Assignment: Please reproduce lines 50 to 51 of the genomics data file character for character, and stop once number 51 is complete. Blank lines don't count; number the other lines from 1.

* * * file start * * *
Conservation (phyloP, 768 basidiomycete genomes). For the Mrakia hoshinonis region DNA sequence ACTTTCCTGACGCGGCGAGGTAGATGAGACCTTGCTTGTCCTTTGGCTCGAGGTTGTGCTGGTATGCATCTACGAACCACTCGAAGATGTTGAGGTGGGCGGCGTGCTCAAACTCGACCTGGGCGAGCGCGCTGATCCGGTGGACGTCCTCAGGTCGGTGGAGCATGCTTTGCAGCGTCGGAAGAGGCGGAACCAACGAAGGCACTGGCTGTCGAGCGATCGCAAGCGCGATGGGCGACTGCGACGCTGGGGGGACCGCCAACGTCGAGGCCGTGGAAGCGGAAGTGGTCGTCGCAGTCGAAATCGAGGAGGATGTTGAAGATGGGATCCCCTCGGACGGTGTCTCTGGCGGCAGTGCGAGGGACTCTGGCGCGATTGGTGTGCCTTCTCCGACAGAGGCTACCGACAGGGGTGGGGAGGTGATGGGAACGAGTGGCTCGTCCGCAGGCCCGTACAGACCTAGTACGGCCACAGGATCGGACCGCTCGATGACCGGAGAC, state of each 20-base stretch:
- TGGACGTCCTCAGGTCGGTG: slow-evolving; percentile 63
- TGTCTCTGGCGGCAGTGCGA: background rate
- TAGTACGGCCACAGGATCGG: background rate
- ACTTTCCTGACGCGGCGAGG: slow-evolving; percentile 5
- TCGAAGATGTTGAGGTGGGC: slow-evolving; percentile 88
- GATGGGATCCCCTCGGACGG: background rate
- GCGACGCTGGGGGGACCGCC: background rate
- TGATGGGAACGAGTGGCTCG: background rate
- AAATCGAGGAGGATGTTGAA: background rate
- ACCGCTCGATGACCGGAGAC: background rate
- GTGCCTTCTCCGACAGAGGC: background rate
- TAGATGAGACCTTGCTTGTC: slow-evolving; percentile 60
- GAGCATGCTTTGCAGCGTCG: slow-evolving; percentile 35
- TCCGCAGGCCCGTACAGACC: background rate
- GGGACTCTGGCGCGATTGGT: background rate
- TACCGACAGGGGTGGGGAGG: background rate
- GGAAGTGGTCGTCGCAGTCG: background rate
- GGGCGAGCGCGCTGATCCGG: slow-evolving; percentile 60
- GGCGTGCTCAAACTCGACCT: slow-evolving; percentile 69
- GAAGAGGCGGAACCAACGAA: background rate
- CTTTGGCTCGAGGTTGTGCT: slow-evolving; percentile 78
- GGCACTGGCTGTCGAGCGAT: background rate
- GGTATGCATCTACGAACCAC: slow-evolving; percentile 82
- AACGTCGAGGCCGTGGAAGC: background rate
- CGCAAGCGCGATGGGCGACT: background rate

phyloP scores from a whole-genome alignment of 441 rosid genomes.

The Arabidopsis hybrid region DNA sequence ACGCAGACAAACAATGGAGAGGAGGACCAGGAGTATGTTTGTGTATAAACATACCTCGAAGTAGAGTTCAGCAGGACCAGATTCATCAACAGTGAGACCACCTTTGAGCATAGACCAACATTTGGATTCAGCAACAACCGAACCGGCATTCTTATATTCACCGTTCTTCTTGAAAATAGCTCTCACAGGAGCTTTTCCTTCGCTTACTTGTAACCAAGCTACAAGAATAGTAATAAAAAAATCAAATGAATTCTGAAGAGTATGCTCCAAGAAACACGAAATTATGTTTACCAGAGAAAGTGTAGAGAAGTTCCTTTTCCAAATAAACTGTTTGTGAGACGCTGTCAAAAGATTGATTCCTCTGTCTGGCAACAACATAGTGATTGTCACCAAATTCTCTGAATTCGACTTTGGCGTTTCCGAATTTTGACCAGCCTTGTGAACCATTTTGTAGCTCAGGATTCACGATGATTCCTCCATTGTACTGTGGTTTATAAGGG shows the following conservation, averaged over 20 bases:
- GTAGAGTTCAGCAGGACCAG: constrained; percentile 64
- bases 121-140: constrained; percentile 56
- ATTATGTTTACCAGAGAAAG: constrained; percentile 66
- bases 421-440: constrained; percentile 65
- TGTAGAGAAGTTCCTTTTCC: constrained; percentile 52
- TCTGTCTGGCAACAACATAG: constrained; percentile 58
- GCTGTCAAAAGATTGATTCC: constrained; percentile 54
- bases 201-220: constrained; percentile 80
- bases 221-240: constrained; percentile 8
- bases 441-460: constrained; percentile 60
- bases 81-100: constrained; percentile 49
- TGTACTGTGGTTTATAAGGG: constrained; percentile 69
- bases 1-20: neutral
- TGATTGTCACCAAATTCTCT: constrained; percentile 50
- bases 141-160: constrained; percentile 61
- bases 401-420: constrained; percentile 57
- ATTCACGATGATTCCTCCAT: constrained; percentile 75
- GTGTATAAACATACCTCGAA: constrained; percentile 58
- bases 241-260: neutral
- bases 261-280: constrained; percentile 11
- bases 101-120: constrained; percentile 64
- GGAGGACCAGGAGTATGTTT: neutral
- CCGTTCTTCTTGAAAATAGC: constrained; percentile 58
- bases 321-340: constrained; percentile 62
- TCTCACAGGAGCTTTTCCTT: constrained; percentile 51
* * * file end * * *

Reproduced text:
- GGAGGACCAGGAGTATGTTT: neutral
- CCGTTCTTCTTGAAAATAGC: constrained; percentile 58